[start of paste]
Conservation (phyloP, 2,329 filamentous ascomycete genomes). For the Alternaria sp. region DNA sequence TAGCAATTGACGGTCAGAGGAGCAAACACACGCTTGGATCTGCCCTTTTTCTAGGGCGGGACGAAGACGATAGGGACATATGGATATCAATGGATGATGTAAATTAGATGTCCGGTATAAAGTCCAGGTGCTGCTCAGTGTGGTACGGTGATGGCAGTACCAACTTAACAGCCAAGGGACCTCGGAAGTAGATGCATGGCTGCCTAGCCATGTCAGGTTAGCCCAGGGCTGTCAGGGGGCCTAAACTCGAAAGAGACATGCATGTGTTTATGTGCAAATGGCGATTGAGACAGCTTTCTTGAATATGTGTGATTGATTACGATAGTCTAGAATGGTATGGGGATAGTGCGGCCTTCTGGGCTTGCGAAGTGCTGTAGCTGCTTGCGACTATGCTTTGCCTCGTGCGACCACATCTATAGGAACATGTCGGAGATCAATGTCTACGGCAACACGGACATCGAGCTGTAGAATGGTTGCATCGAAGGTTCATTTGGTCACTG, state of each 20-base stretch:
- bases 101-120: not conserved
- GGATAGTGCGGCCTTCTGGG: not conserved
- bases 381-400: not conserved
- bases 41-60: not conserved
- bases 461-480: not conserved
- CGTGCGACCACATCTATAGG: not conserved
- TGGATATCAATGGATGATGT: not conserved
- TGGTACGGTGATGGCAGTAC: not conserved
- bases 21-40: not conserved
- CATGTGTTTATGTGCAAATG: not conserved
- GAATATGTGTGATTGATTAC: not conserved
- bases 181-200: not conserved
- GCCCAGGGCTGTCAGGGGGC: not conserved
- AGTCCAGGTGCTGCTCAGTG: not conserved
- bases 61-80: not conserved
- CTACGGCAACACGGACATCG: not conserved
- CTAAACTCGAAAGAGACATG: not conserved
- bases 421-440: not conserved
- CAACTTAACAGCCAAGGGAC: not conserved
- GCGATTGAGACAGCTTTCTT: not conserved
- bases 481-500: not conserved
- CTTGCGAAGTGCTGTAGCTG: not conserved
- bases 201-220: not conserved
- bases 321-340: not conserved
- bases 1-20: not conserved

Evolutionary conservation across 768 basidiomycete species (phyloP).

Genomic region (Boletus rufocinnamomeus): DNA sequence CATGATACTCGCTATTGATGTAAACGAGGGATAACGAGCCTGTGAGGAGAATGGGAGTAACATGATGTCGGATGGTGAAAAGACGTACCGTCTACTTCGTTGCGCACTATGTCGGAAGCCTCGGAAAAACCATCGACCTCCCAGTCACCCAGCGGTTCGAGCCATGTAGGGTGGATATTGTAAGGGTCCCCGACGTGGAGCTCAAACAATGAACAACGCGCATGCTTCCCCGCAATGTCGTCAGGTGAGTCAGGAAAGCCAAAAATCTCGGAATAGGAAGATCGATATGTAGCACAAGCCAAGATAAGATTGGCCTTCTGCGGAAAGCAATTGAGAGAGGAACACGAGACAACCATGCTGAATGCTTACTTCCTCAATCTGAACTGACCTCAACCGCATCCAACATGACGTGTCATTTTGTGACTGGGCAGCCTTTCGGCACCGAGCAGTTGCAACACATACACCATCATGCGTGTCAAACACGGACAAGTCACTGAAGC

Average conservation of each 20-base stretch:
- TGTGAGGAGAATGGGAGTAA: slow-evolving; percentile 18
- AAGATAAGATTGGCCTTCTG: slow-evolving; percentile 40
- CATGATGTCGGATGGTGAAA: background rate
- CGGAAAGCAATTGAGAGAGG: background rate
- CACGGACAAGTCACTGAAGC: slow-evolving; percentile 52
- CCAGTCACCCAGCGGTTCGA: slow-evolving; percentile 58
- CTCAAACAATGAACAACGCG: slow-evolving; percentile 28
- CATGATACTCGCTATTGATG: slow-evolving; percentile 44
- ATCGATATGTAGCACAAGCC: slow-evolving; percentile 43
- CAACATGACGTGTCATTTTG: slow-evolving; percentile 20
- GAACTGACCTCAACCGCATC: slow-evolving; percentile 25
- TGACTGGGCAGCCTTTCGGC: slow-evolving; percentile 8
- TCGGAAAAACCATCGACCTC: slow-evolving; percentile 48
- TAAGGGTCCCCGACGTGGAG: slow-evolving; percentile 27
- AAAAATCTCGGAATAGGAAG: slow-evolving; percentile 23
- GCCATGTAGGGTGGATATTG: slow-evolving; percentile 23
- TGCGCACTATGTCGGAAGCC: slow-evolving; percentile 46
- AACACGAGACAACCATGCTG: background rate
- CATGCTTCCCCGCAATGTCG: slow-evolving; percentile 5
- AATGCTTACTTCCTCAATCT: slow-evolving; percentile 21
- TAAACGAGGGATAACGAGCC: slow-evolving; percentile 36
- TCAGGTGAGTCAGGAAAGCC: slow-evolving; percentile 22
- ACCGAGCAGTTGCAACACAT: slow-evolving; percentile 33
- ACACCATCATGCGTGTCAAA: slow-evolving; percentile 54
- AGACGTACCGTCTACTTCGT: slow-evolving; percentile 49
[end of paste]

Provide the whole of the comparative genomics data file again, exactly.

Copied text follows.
Conservation (phyloP, 2,329 filamentous ascomycete genomes). For the Alternaria sp. region DNA sequence TAGCAATTGACGGTCAGAGGAGCAAACACACGCTTGGATCTGCCCTTTTTCTAGGGCGGGACGAAGACGATAGGGACATATGGATATCAATGGATGATGTAAATTAGATGTCCGGTATAAAGTCCAGGTGCTGCTCAGTGTGGTACGGTGATGGCAGTACCAACTTAACAGCCAAGGGACCTCGGAAGTAGATGCATGGCTGCCTAGCCATGTCAGGTTAGCCCAGGGCTGTCAGGGGGCCTAAACTCGAAAGAGACATGCATGTGTTTATGTGCAAATGGCGATTGAGACAGCTTTCTTGAATATGTGTGATTGATTACGATAGTCTAGAATGGTATGGGGATAGTGCGGCCTTCTGGGCTTGCGAAGTGCTGTAGCTGCTTGCGACTATGCTTTGCCTCGTGCGACCACATCTATAGGAACATGTCGGAGATCAATGTCTACGGCAACACGGACATCGAGCTGTAGAATGGTTGCATCGAAGGTTCATTTGGTCACTG, state of each 20-base stretch:
- bases 101-120: not conserved
- GGATAGTGCGGCCTTCTGGG: not conserved
- bases 381-400: not conserved
- bases 41-60: not conserved
- bases 461-480: not conserved
- CGTGCGACCACATCTATAGG: not conserved
- TGGATATCAATGGATGATGT: not conserved
- TGGTACGGTGATGGCAGTAC: not conserved
- bases 21-40: not conserved
- CATGTGTTTATGTGCAAATG: not conserved
- GAATATGTGTGATTGATTAC: not conserved
- bases 181-200: not conserved
- GCCCAGGGCTGTCAGGGGGC: not conserved
- AGTCCAGGTGCTGCTCAGTG: not conserved
- bases 61-80: not conserved
- CTACGGCAACACGGACATCG: not conserved
- CTAAACTCGAAAGAGACATG: not conserved
- bases 421-440: not conserved
- CAACTTAACAGCCAAGGGAC: not conserved
- GCGATTGAGACAGCTTTCTT: not conserved
- bases 481-500: not conserved
- CTTGCGAAGTGCTGTAGCTG: not conserved
- bases 201-220: not conserved
- bases 321-340: not conserved
- bases 1-20: not conserved

Evolutionary conservation across 768 basidiomycete species (phyloP).

Genomic region (Boletus rufocinnamomeus): DNA sequence CATGATACTCGCTATTGATGTAAACGAGGGATAACGAGCCTGTGAGGAGAATGGGAGTAACATGATGTCGGATGGTGAAAAGACGTACCGTCTACTTCGTTGCGCACTATGTCGGAAGCCTCGGAAAAACCATCGACCTCCCAGTCACCCAGCGGTTCGAGCCATGTAGGGTGGATATTGTAAGGGTCCCCGACGTGGAGCTCAAACAATGAACAACGCGCATGCTTCCCCGCAATGTCGTCAGGTGAGTCAGGAAAGCCAAAAATCTCGGAATAGGAAGATCGATATGTAGCACAAGCCAAGATAAGATTGGCCTTCTGCGGAAAGCAATTGAGAGAGGAACACGAGACAACCATGCTGAATGCTTACTTCCTCAATCTGAACTGACCTCAACCGCATCCAACATGACGTGTCATTTTGTGACTGGGCAGCCTTTCGGCACCGAGCAGTTGCAACACATACACCATCATGCGTGTCAAACACGGACAAGTCACTGAAGC

Average conservation of each 20-base stretch:
- TGTGAGGAGAATGGGAGTAA: slow-evolving; percentile 18
- AAGATAAGATTGGCCTTCTG: slow-evolving; percentile 40
- CATGATGTCGGATGGTGAAA: background rate
- CGGAAAGCAATTGAGAGAGG: background rate
- CACGGACAAGTCACTGAAGC: slow-evolving; percentile 52
- CCAGTCACCCAGCGGTTCGA: slow-evolving; percentile 58
- CTCAAACAATGAACAACGCG: slow-evolving; percentile 28
- CATGATACTCGCTATTGATG: slow-evolving; percentile 44
- ATCGATATGTAGCACAAGCC: slow-evolving; percentile 43
- CAACATGACGTGTCATTTTG: slow-evolving; percentile 20
- GAACTGACCTCAACCGCATC: slow-evolving; percentile 25
- TGACTGGGCAGCCTTTCGGC: slow-evolving; percentile 8
- TCGGAAAAACCATCGACCTC: slow-evolving; percentile 48
- TAAGGGTCCCCGACGTGGAG: slow-evolving; percentile 27
- AAAAATCTCGGAATAGGAAG: slow-evolving; percentile 23
- GCCATGTAGGGTGGATATTG: slow-evolving; percentile 23
- TGCGCACTATGTCGGAAGCC: slow-evolving; percentile 46
- AACACGAGACAACCATGCTG: background rate
- CATGCTTCCCCGCAATGTCG: slow-evolving; percentile 5
- AATGCTTACTTCCTCAATCT: slow-evolving; percentile 21
- TAAACGAGGGATAACGAGCC: slow-evolving; percentile 36
- TCAGGTGAGTCAGGAAAGCC: slow-evolving; percentile 22
- ACCGAGCAGTTGCAACACAT: slow-evolving; percentile 33
- ACACCATCATGCGTGTCAAA: slow-evolving; percentile 54
- AGACGTACCGTCTACTTCGT: slow-evolving; percentile 49